Welcome Ashton Lambie To SILCA
We are excited at SILCA to have a new ambassador on our team. Somebody we are working with to develop new product, support in his goals, and is somebody that we have really enjoyed working with in or short time together so far. Welcome Ashton Lambie to the team here at SILCA and we can't wait to get to work in the world of marginal gains and exploration all at the same time.
After bringing him onto the team we thought about how we could best introduce him. Do we introduce him as world record holder, world champion, Unbound 100 winner, partner of a NASA Astronaut candidate, or any other of his many achievements? Ashton has such a unique and interesting story we thought it might be good to introduce him as part of the team with one simple question:
You have had a wild journey in cycling, what is it like to go from local fast guy in Nebraska to pulling on a rainbow jersey in just three short years?
When I started down this adventure of track cycling, my wild goal was to go to the Olympics. From my perspective that meant a series of small goals, and controlled variables, that would allow me to achieve the biggest possible challenge in track cycling. Fast forward about 3 years after I started on a grass track, and it became clear that the Olympics weren’t going to happen. As devastated as I was, it also opened a lot of bandwidth to pursue what I viewed as the purest race imaginable, the individual pursuit. If gravel has the most variables out of your control (conditions, other racers, cows), then any kind of track has way fewer variables. And if team events have variables, then an individual race against a steady clock (instead of a mass start race against other riders) was what I viewed as the purest performance possible. But when the race isn’t in the Olympics anymore, the end of that event is rainbows at a world championship. I’d always thought of it as the pinnacle of a mountain, what’s left when you get to the top? It was hard to know without being there, and the perspective definitely changed when I made it there. I managed to prove in every possible scenario that I was the best pursuit rider on a couple select days last year. Now that I’m at the top of the proverbial mountain, is it a pointy bit at the top where we turn around and head back down, or a road you get to keep going on?
After pulling on the jersey, a lot changed, but a lot also stayed the same. I realized that there isn’t a solid answer whether it’s a peak or a road, but it’s more up to the rider. Sometimes you can’t see the peaks of other mountains until you’re standing on the top of one, even if just for a little bit. I remember having the same feeling after completing my first 1200k brevet in 2011. That was the longest event that the discipline (based around riding long distances) had to offer. And I could’ve done another one (and definitely will!), but there were also other things I wanted to try! All the confidence and experience I gained after reaching that peak of randoneurring propelled me to tackle another peak, that was even higher. And even after just a few incredible years on track, there are a lot of other things I’m excited to try in cycling! I’m excited to share this success with others, and get them to climb their own peaks of adventure and challenge. If I inspire someone to try to achieve their Olympic dreams, or even ride one day per week to work, I’ll feel like I did something, and blazing this trail will always be worth it.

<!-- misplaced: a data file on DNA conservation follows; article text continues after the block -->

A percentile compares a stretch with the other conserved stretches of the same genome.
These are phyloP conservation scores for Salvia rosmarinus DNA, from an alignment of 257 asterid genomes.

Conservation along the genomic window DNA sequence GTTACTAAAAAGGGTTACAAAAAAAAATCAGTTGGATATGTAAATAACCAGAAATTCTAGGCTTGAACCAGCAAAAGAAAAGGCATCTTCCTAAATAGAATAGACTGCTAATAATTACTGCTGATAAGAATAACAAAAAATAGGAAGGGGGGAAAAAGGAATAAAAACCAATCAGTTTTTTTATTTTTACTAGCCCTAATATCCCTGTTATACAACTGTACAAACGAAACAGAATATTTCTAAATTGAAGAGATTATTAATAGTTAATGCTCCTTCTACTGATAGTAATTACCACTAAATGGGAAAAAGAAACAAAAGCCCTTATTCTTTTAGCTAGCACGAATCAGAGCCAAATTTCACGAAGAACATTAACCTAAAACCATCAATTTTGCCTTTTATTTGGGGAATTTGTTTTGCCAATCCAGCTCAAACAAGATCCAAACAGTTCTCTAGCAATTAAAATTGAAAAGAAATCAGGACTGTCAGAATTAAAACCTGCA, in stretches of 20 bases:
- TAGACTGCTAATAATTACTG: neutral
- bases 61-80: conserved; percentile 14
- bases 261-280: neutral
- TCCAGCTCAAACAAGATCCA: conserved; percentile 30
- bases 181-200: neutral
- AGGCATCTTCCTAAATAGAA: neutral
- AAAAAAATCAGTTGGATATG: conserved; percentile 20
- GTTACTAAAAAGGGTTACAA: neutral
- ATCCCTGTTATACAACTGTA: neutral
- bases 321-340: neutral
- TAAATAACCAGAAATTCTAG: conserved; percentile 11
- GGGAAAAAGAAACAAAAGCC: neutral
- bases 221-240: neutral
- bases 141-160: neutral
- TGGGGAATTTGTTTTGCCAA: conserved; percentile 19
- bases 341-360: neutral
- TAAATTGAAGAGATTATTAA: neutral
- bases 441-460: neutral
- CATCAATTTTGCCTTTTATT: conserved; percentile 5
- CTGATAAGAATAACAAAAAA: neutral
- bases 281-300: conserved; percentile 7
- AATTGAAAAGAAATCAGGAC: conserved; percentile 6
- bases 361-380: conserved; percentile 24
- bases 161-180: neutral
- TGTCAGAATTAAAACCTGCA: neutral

I remember when I won my first national title, I was absolutely in awe that I’d get to not only wear a national champs jersey for a year, but get the little American flag bands on my sleeves and collar forever. It would be something that would identify me as a national champion for the rest of my career. And then I raced in Europe, and realized that there were lots of other faster riders, and a national title was good, but not the best. I knew what the rainbow bands were, but never imagined I’d be able to wear the jersey. Yet, 3 years later, I’ll get little rainbow bands in a specific order on my sleeves and collar forever. I’ll be the 2021 world champion for the rest of my life, and that really feels like enough for me. It really was a huge breath of fresh air, and I’ve never been more excited to focus on other fun projects! After some people commented on the world record being at altitude and not really counting, topping it off with a world championship in the same year was about as tidy as you can get. So what’s left to do now? What other peaks of adventure are visible from here?
Honestly, it still feels surreal. I’m sitting here typing this while drinking coffee out of a mug with rainbow stripes that Christina got me for Christmas. She just started work at her new job as a NASA Astronaut Candidate, and we can’t decide which mug (rainbows or NASA logo) is objectively cooler. I still use training peaks, and my program is a lot more flexible these days. It’s been a lot of Zwift racing with the team NeXT E-Sports, lots of exploratory rides around our new home in Houston, and having as much fun as possible with all of it. It’s weird when you’re training and there isn’t really an expectation or pressure of results, either internal or external. But to sit here and be truly, really, content, while still being excited about new challenges is something I hope you get to experience. Whether you take a local KOM, or just ride to work one day a week, take a moment and enjoy all you’ve accomplished. Each peak you find will hopefully lead to all sorts of new ones, and that can be the most exciting part!
We are looking forward to many other conversations with Ashton and may even have him as a guest on an episode of the Marginal Gains Podcast here very soon. Best of luck this year finding your next peak!
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